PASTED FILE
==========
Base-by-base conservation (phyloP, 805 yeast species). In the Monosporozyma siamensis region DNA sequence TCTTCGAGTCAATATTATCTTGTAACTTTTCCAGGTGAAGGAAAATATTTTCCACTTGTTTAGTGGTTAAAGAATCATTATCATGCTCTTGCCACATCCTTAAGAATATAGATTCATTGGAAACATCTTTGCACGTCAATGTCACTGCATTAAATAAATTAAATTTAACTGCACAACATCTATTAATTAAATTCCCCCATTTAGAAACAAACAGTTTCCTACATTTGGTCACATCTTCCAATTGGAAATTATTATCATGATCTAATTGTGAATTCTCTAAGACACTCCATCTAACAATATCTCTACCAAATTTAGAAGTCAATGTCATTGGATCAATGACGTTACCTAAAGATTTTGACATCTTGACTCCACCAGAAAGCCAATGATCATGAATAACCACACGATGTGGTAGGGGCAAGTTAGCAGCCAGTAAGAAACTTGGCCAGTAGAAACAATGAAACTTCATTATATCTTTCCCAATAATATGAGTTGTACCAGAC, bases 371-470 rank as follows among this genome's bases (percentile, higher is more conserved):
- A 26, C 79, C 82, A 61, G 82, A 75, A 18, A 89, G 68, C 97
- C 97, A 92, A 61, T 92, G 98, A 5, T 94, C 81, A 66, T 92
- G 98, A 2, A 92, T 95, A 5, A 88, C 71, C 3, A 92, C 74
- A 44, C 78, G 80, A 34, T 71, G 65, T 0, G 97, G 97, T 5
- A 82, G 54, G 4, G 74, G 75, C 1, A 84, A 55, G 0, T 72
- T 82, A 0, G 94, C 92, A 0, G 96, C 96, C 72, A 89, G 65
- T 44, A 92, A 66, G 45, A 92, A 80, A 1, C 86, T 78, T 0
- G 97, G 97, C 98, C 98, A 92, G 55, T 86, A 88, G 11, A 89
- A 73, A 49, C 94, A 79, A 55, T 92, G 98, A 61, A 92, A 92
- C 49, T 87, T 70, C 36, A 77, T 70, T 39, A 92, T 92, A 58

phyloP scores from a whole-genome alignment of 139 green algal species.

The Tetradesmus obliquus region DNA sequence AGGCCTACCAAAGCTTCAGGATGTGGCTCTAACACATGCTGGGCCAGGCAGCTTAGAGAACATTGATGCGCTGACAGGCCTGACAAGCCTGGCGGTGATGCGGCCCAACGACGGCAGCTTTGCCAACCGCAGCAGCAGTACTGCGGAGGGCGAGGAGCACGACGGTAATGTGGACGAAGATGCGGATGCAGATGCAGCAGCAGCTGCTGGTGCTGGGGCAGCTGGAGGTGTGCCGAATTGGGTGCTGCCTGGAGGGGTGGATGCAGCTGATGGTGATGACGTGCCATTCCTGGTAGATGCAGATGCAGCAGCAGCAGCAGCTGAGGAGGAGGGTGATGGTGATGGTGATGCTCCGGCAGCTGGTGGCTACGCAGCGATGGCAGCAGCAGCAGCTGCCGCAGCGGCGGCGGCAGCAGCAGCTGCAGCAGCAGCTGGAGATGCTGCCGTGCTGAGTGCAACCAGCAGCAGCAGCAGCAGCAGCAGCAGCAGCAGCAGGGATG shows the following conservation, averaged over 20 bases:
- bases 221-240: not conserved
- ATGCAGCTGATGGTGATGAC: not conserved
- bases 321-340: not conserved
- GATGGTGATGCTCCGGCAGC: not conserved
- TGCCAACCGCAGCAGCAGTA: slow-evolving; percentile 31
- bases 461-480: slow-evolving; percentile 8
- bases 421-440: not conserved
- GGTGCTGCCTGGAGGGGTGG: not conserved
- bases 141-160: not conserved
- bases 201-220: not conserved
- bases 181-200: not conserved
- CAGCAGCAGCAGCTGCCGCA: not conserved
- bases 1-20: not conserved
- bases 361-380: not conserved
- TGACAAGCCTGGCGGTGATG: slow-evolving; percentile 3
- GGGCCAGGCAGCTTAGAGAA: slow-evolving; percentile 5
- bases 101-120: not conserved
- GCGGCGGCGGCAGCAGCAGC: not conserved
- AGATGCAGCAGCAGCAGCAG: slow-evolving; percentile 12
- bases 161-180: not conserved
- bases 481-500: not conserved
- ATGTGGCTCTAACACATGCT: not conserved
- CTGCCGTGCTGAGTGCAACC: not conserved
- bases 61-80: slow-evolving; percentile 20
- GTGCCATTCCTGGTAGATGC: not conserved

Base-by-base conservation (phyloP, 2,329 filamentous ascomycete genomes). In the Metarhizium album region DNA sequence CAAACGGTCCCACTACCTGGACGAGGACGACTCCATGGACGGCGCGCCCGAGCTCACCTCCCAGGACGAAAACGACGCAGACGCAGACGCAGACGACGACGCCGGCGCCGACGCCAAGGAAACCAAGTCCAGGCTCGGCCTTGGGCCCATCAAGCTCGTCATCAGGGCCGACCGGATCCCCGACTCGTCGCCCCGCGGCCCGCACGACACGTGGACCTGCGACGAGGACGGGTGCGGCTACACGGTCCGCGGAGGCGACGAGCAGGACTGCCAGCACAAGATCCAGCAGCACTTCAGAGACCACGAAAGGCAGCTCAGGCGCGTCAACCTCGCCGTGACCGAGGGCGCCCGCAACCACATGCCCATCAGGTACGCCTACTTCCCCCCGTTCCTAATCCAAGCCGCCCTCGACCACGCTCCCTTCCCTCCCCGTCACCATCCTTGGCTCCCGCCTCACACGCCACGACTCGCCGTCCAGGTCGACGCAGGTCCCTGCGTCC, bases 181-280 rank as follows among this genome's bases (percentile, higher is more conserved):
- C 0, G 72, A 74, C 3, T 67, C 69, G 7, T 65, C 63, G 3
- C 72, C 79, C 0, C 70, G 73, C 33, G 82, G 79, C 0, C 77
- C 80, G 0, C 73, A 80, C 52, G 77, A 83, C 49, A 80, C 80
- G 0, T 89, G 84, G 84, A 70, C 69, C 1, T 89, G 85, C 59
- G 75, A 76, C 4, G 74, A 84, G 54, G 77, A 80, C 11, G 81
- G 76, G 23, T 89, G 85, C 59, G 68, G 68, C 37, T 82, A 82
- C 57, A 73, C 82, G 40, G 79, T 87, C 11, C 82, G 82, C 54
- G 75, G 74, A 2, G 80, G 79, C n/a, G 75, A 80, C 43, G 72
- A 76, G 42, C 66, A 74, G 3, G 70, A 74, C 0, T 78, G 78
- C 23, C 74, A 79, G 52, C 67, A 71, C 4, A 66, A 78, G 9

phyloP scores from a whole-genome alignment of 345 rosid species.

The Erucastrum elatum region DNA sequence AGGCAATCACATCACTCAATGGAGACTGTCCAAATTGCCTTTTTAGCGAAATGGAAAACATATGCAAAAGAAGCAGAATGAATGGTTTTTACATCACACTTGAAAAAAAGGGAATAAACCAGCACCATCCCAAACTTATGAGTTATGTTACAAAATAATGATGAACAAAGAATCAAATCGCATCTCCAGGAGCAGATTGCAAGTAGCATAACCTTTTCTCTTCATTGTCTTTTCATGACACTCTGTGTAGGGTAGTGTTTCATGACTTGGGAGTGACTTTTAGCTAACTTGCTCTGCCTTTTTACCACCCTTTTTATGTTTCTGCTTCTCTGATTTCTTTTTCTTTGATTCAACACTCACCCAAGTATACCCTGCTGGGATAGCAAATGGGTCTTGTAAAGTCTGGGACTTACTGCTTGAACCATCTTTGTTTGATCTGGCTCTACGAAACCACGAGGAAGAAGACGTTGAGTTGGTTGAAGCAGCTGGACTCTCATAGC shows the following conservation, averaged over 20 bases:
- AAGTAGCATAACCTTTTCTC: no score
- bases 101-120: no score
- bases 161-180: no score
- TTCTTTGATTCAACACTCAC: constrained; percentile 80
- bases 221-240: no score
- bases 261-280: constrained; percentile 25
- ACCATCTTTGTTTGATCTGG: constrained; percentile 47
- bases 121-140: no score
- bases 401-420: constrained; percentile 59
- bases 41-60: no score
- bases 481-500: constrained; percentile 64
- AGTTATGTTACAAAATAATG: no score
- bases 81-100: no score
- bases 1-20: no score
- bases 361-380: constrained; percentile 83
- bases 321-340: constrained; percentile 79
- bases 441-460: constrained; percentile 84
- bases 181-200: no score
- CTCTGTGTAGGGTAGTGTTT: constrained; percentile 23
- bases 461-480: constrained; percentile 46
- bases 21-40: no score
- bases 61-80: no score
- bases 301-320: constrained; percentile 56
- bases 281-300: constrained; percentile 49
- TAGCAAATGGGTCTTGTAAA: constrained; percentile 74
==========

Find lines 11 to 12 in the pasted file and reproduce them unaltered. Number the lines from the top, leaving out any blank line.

- C 49, T 87, T 70, C 36, A 77, T 70, T 39, A 92, T 92, A 58

phyloP scores from a whole-genome alignment of 139 green algal species.